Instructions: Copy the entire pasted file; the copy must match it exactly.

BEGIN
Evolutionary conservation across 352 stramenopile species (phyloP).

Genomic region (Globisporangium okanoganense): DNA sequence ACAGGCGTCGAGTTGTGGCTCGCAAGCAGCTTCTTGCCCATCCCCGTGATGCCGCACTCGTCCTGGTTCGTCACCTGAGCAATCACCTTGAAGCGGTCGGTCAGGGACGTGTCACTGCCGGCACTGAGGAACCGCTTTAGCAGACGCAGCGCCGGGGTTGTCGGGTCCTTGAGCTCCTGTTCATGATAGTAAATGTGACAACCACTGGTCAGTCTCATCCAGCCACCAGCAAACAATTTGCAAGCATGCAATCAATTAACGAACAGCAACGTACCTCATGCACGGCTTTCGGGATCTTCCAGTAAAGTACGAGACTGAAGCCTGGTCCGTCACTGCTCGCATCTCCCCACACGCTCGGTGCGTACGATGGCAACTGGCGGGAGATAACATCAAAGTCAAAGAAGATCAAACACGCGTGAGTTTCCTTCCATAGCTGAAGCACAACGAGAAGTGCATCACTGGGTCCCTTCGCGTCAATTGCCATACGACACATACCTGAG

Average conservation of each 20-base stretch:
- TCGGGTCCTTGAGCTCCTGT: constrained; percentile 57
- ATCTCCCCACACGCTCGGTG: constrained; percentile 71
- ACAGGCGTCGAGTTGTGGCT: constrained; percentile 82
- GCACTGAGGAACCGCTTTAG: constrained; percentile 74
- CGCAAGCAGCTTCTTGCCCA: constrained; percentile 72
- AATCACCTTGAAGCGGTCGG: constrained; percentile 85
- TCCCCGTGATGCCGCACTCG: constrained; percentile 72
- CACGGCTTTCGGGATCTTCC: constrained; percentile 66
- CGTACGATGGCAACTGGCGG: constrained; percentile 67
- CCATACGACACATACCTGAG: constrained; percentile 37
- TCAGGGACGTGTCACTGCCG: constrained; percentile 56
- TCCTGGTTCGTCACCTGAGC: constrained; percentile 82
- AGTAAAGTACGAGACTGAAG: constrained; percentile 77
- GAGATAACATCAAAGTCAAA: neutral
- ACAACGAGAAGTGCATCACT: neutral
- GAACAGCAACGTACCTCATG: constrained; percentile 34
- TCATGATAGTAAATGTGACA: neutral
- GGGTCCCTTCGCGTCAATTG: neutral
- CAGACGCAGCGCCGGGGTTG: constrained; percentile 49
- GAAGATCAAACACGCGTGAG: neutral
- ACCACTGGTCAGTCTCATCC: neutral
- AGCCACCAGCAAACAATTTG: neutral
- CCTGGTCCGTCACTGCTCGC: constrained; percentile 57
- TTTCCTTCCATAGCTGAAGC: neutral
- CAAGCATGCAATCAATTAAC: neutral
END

Evolutionary conservation across 352 stramenopile species (phyloP).

Genomic region (Globisporangium okanoganense): DNA sequence ACAGGCGTCGAGTTGTGGCTCGCAAGCAGCTTCTTGCCCATCCCCGTGATGCCGCACTCGTCCTGGTTCGTCACCTGAGCAATCACCTTGAAGCGGTCGGTCAGGGACGTGTCACTGCCGGCACTGAGGAACCGCTTTAGCAGACGCAGCGCCGGGGTTGTCGGGTCCTTGAGCTCCTGTTCATGATAGTAAATGTGACAACCACTGGTCAGTCTCATCCAGCCACCAGCAAACAATTTGCAAGCATGCAATCAATTAACGAACAGCAACGTACCTCATGCACGGCTTTCGGGATCTTCCAGTAAAGTACGAGACTGAAGCCTGGTCCGTCACTGCTCGCATCTCCCCACACGCTCGGTGCGTACGATGGCAACTGGCGGGAGATAACATCAAAGTCAAAGAAGATCAAACACGCGTGAGTTTCCTTCCATAGCTGAAGCACAACGAGAAGTGCATCACTGGGTCCCTTCGCGTCAATTGCCATACGACACATACCTGAG

Average conservation of each 20-base stretch:
- TCGGGTCCTTGAGCTCCTGT: constrained; percentile 57
- ATCTCCCCACACGCTCGGTG: constrained; percentile 71
- ACAGGCGTCGAGTTGTGGCT: constrained; percentile 82
- GCACTGAGGAACCGCTTTAG: constrained; percentile 74
- CGCAAGCAGCTTCTTGCCCA: constrained; percentile 72
- AATCACCTTGAAGCGGTCGG: constrained; percentile 85
- TCCCCGTGATGCCGCACTCG: constrained; percentile 72
- CACGGCTTTCGGGATCTTCC: constrained; percentile 66
- CGTACGATGGCAACTGGCGG: constrained; percentile 67
- CCATACGACACATACCTGAG: constrained; percentile 37
- TCAGGGACGTGTCACTGCCG: constrained; percentile 56
- TCCTGGTTCGTCACCTGAGC: constrained; percentile 82
- AGTAAAGTACGAGACTGAAG: constrained; percentile 77
- GAGATAACATCAAAGTCAAA: neutral
- ACAACGAGAAGTGCATCACT: neutral
- GAACAGCAACGTACCTCATG: constrained; percentile 34
- TCATGATAGTAAATGTGACA: neutral
- GGGTCCCTTCGCGTCAATTG: neutral
- CAGACGCAGCGCCGGGGTTG: constrained; percentile 49
- GAAGATCAAACACGCGTGAG: neutral
- ACCACTGGTCAGTCTCATCC: neutral
- AGCCACCAGCAAACAATTTG: neutral
- CCTGGTCCGTCACTGCTCGC: constrained; percentile 57
- TTTCCTTCCATAGCTGAAGC: neutral
- CAAGCATGCAATCAATTAAC: neutral